Savings and pressures

There’s a big item discussed at Overview and Scrutiny committee tonight, it’s about over £4 of savings in the Council’s budget and some arising extra expenditures not considered at the time of the last budget.
In the Pressures document one item struck me:

Homeless Accommodation 16/17 year olds (Budget Pressure Risk of £800k)
5.2.4

The consequence of the Southwark judgement and how it should be applied is still being assessed. However, 16/17 year olds in Homeless Accommodation will have to be reassessed under the looked after children criteria. There are about 50 of these children. At this stage it is difficult to identify how many of this group will fall under Looked after Children and become the financial responsibility of children’s social care rather than housing. With one case costing around £50k the impact could be considerable and be as much as a £1m. A number of London Boroughs are indicating the costs will be between £800k and £1m. Some of the costs of the judgement are currently being borne by the Customer Services Directorate. The figure above reflects that the judgement requires care expenditure to be undertaken that was previously not required and there will be a net pressure on the Council’s overall budget.

Reading this made me want to understand what this Southwark Judgement is and here it is.
It’s a landmark judgement about a 17 year old who Southwark Council assisted with housing support but nothing else. As the Community Care website summarizes:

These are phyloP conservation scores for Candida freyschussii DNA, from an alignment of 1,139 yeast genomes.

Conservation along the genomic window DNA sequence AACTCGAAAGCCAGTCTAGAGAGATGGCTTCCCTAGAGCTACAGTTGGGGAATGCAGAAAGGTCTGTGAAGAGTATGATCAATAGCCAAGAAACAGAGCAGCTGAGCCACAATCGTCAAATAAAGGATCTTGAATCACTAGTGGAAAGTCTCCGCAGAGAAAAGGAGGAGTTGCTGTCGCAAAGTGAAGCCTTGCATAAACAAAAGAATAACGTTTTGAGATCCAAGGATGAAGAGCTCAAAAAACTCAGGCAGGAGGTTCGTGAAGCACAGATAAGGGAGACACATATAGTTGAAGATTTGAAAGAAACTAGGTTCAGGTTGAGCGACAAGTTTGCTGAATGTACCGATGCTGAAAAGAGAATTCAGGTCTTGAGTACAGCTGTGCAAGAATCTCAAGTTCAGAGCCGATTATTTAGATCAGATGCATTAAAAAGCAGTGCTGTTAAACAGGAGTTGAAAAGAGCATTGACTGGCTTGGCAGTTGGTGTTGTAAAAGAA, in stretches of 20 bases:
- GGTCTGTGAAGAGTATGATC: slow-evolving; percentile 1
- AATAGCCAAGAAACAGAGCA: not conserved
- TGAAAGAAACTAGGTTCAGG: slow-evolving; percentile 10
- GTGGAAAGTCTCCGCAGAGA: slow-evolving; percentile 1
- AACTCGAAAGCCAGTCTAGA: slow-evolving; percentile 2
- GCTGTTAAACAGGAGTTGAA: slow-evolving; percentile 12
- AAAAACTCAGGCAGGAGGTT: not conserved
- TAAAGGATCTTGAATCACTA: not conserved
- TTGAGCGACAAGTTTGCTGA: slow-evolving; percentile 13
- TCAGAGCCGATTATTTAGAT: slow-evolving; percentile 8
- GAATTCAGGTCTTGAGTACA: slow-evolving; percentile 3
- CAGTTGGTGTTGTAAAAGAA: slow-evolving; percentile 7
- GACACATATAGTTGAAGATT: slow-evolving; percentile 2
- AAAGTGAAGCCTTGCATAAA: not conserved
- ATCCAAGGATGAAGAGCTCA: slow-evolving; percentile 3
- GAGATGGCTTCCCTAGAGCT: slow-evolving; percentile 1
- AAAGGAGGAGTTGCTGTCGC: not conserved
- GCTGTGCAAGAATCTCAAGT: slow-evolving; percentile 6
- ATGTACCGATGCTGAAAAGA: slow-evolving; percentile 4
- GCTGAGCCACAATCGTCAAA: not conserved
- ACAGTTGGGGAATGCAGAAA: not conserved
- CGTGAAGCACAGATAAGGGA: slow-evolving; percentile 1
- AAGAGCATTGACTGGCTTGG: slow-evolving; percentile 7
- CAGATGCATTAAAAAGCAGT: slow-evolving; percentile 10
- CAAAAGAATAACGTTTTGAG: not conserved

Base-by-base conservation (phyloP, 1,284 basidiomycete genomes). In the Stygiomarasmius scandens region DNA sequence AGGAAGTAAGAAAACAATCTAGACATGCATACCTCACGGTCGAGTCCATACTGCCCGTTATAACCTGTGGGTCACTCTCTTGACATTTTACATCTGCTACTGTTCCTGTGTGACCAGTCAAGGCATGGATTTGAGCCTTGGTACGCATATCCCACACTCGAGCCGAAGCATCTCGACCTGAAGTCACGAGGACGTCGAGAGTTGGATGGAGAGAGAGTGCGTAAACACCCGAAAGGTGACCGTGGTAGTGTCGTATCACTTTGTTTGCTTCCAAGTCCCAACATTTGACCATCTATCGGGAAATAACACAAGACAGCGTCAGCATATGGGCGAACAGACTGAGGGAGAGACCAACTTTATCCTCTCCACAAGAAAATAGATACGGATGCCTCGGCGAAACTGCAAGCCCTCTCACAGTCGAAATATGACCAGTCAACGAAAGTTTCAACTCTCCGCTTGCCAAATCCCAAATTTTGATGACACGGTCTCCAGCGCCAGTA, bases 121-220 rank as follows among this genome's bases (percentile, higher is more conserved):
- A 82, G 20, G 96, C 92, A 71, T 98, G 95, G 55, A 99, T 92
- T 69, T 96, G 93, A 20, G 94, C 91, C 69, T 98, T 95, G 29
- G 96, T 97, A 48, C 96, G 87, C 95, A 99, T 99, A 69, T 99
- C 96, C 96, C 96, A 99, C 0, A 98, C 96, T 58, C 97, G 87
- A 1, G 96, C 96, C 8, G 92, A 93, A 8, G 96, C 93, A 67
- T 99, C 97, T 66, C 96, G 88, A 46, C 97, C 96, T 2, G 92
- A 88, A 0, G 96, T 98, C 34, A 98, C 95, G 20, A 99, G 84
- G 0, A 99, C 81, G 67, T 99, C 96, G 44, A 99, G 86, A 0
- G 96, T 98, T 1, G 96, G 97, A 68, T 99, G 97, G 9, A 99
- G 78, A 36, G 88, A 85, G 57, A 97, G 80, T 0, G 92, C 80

The ruling could mean that many more homeless 16 and 17-year-olds receive social care support, and not just accommodation, from councils, and a number of 18- to 21-year-olds become entitled to leaving care support.

Some fundamental questions about the level of support that a lot of young people in need receive arise.
The young person at the centre of this ruling was evicted by his mother at 17, a gigantic personal tragedy, as such he was in need of care, not old enough and lacking the stability that would allow him to make considered choices about his life. Obviously in great need of comprehensive support to surrogate his non existent family. Only that he didn’t find support other than housing. Important as it is in cases like this it’s surely not enough.
I think that savings on these kind of care are false economies, only if the person in question becomes a successful adult then social care costs will cease, but a lack of support at this stage is quite likely to inflict a damage to those chances of success.

In the post before this I mentioned the homeless hostel, its guests are a very visible component of this neck of the wood and on a daily basis the thought “what happened to you that made you like this” comes to my mind. For some of them part of the answer may be found in the Southwark Judgement and the document on discussion at tomorrow’s O&S tells us that probably in the past few years in Lewisham alone there always were about 50 young people in big need that were not supported enough.

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